Light is not only our primary way to sense the world around us, it is also the leading tool for the scientific interrogation of nature. Understanding light itself was key to the biggest breakthroughs in modern physics, from relativity to quantum theory, and to their testing with extreme precision. Unique sources of light are constantly being developed and are being used in many diverse areas of science and technology, often opening areas of research that were inconceivable just a couple of decades ago. Lasers with extremely precise frequencies, lasers producing extremely short and intense bursts of light, and sources of light with special quantum properties are just a few examples of the wide spectrum of light sources available today.

The Crown Photonic Center promotes the study of light and its applications at the Weizmann Institute, it supports the groups who study light by enabling them to maintain and update their expensive equipment to educate students and postdoctoral fellows in the field and to organize scientific meetings in the area of photonics.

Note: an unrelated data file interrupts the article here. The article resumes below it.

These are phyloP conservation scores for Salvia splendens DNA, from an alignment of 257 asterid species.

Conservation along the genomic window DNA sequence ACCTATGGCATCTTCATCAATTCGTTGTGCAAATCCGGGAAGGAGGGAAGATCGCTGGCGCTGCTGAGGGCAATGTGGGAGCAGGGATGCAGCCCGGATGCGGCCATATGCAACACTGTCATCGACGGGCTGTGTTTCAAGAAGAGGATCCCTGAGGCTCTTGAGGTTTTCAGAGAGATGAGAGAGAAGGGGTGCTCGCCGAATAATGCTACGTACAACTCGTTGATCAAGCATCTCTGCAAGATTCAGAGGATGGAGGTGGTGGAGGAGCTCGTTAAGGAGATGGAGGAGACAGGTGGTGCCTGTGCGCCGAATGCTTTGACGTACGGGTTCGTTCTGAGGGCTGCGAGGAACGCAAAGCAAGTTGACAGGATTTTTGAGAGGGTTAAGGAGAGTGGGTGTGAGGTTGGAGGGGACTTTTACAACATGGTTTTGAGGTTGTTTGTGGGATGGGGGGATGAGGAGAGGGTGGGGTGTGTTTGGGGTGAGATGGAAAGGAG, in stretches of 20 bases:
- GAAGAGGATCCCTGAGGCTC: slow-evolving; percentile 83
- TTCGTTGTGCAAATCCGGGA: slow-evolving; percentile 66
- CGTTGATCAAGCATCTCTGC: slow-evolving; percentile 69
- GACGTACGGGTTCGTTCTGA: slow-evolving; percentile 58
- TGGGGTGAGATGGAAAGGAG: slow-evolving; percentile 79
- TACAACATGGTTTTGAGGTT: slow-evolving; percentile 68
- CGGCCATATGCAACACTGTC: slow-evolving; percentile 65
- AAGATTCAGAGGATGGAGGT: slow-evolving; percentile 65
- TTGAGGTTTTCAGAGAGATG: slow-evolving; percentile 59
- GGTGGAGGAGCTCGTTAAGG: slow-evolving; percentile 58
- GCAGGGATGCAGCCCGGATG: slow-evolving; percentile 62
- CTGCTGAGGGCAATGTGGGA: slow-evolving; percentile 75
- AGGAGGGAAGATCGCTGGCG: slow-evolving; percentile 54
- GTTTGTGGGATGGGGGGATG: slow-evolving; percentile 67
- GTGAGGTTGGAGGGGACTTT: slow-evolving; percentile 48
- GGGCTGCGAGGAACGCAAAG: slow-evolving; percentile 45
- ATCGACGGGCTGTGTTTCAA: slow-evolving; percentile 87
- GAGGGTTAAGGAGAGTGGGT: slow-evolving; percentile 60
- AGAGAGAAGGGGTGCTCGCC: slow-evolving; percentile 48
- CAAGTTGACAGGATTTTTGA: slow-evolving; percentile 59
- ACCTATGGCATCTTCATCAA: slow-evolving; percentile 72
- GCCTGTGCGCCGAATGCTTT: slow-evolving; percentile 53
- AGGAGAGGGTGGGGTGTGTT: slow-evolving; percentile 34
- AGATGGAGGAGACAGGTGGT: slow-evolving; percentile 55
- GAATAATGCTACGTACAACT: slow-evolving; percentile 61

Prof. Davidson conducts research on lasers and atomic physics. In particular, he is interested in manipulating atomic motion using lasers, and in applying this manipulation to atomic optics, atomic lithography, and precision spectroscopic measurements, as well as to the study of quantum chaos and Bose-Einstein condensation. One of the hottest frontiers in this area is construction of light traps capable of trapping atoms so as to slow them down, making it possible to research their properties and isolate them for various applications.

Prof. Davidson has designed an innovative approach called a "dark trap," in which atoms are repelled by the light and trapped in a central dark area.